Peking Duck Recipe [Moved from Pacific Northwest board]
- princesspersimmon07 Sep 30, 2007 09:04 PM
Does anyone here know a good Peking Duck recipe that they're willing to share with me? I would like to make it at home but finding a good recipe is difficult.
sadly, the making of this delicious dish is more complicated than just a recipe necessitating tools and techniques (air pumps, steamers, vertical ovens) out of the range of any home kitchen - this treat is always one purchased from experts and brought home. also remember that, classically, the duck is served in three courses - the skin in some kind of bun or wrapper, the meat as a mixed stir-fry and the carcass brewed into a soup. as there is only one head and two feet and generally more than two people at the table, they are offered as delicacies to the most honored guest.
(assuming you're in Seattle)
You can fake it by buying a _whole_ bbq roast duck (kau ya) from a chinese market like Ranch 99/HT Market or from a cantonese bbq/meat place the I-district - find one that has the ducks hanging in the window. I recommend the bbq places in the i-district over the markets in the 'burbs. It's not the real deal, but it's an approximation. You stick the duck in the oven to crisp the skin and add a sweeter flavor to the skin buy brushing it with soy sauce and honey or garlic depending on what you want. After you crisp the duck, you can take out, remove the crispy skin, and serve it with the buns or pancakes (usually with scallions/carrots and some sweat bean paste or plum sauce) and then stir fry the meat and make the soup. Or you can use the meat in the buns for the first course and have a duck burrito which is also done.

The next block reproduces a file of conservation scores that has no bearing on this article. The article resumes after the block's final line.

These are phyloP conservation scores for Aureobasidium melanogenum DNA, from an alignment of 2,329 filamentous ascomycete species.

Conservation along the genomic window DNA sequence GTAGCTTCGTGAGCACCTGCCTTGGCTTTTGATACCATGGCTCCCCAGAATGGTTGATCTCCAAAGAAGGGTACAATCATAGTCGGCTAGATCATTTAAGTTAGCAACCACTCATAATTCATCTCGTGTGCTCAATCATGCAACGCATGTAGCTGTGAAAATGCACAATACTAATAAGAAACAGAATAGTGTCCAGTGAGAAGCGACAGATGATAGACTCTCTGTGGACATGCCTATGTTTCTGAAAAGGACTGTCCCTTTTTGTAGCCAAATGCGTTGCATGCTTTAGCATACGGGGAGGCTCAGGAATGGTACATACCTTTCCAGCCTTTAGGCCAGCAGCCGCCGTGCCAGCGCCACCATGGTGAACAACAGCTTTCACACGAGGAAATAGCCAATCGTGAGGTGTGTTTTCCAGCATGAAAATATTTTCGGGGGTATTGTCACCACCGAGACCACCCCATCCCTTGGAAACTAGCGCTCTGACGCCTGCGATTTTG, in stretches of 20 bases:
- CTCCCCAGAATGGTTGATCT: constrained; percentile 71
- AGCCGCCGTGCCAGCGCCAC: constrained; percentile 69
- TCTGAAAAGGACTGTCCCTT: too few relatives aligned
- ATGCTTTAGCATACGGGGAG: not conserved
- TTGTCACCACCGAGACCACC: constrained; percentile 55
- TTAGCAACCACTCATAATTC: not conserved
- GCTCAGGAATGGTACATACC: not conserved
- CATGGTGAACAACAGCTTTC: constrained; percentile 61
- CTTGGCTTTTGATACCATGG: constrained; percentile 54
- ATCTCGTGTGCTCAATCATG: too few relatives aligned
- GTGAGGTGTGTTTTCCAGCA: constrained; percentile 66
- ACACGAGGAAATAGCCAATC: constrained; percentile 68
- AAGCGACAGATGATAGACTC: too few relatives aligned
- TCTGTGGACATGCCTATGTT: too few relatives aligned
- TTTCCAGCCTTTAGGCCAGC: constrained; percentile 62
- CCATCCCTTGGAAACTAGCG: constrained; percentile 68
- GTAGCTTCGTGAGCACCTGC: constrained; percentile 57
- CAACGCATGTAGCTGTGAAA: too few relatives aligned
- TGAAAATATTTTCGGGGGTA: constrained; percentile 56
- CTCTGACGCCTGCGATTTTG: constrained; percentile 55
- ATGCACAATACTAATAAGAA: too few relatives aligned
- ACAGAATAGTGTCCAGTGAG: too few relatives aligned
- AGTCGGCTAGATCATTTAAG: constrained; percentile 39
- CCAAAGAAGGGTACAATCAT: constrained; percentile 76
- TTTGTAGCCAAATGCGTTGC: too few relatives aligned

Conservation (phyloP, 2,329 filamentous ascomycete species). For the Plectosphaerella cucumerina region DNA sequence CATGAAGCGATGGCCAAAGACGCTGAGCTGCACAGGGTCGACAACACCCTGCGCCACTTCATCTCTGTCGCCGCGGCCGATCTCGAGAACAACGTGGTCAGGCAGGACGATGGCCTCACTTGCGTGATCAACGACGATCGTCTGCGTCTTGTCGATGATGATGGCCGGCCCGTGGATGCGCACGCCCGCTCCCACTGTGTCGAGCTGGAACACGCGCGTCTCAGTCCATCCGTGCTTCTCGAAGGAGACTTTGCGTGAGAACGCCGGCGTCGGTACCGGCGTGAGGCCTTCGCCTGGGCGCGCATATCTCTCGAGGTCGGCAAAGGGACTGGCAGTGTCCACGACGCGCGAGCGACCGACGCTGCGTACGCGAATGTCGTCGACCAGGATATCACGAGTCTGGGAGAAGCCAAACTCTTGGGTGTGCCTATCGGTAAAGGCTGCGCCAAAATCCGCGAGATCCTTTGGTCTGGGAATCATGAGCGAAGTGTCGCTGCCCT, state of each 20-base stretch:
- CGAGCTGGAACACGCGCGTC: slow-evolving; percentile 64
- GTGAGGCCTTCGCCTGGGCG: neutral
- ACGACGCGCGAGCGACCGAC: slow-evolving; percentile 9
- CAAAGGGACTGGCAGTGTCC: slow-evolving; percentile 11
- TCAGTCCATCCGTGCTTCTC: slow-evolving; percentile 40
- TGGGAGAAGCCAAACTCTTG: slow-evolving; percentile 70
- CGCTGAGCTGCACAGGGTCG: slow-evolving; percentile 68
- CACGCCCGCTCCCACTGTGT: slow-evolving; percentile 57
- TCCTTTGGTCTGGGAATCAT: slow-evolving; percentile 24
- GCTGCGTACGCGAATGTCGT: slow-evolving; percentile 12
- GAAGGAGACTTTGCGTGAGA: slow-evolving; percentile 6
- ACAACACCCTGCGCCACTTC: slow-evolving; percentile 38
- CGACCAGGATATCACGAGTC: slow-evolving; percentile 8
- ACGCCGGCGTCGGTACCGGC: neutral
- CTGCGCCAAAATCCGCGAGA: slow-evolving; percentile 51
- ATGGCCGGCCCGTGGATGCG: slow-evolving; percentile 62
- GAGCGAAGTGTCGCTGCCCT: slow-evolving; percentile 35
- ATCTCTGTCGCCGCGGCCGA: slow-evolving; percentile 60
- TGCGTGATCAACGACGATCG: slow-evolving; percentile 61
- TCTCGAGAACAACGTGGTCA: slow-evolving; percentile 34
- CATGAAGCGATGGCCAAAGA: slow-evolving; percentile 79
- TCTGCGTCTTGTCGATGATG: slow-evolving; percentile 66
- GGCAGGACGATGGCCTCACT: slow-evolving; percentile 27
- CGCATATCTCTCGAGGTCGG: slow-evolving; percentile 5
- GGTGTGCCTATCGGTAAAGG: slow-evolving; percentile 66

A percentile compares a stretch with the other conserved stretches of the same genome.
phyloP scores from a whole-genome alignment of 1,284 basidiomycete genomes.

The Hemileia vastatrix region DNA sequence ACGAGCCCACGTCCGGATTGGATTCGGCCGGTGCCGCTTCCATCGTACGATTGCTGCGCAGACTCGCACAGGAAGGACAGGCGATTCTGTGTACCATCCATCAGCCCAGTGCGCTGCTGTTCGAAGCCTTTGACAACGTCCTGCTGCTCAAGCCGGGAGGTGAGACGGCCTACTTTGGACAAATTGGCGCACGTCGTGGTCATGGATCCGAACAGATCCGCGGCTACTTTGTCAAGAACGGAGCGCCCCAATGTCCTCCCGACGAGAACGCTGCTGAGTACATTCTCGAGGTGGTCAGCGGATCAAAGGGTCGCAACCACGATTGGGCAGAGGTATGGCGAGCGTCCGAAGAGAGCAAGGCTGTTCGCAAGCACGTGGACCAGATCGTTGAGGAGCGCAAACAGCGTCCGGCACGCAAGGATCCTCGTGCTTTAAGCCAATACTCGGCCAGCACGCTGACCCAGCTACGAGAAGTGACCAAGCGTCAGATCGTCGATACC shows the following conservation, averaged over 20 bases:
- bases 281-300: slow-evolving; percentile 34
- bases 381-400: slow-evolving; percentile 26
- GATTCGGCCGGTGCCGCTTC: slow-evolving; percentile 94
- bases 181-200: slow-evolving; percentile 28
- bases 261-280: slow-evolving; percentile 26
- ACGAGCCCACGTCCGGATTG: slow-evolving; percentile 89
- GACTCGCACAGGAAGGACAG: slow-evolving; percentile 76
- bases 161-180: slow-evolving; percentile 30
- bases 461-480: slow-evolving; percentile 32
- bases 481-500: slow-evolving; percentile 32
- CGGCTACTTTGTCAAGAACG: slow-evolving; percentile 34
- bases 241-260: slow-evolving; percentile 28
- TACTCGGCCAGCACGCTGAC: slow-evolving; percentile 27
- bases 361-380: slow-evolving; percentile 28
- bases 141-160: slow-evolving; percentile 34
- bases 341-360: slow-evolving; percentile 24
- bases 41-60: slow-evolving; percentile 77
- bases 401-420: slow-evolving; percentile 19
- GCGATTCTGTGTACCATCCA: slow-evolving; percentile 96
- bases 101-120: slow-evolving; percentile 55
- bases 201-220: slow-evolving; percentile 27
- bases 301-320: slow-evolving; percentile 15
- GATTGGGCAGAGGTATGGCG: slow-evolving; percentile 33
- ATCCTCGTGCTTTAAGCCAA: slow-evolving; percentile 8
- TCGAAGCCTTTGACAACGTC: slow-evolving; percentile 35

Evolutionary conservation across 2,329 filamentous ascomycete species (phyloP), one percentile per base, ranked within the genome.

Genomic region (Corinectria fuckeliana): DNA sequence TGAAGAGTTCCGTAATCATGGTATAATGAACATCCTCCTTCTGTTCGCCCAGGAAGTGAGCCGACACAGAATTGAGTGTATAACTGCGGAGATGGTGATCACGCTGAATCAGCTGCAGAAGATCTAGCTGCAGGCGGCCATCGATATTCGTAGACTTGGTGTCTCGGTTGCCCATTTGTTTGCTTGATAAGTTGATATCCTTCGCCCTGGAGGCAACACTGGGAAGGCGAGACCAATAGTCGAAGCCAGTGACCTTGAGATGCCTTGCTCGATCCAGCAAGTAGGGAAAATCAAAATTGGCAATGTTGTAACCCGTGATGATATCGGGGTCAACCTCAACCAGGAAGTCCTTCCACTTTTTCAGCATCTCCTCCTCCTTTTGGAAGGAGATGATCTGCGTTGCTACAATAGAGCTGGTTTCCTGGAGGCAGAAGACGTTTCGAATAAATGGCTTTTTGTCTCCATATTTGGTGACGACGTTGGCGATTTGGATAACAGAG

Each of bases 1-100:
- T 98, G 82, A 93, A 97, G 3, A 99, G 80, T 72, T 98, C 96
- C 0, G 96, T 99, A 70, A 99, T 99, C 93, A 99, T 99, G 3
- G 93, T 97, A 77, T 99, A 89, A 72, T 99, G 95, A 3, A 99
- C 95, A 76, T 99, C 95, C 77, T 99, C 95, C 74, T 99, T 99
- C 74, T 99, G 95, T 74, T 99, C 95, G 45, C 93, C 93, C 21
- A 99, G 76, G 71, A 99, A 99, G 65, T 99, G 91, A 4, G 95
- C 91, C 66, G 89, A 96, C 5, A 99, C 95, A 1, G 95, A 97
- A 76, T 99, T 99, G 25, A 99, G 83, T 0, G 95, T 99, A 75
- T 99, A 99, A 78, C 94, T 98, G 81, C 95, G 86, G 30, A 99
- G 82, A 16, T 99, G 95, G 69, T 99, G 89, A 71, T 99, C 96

The buns or pancake wrappers can be bought. You can buy the equivalent of mu shu wrappers and or you can go for frozen "man tou" type buns instead. Both need to be steamed before serving.
Hope that helps.
Years ago, I made one: swabbed a honey sauce on the skin of a fresh duck, hung it in the shower(!) overnight to dry (the kids brought all their friends to come see it!), roasted it, served it with sauce, pancakes, etc. I only made it once, because of all the trouble. Not long ago, when describing my technique to a Chinese boy he replied, "You do it old-fashioned way! Next time, put in front of fan to dry!" Now I know!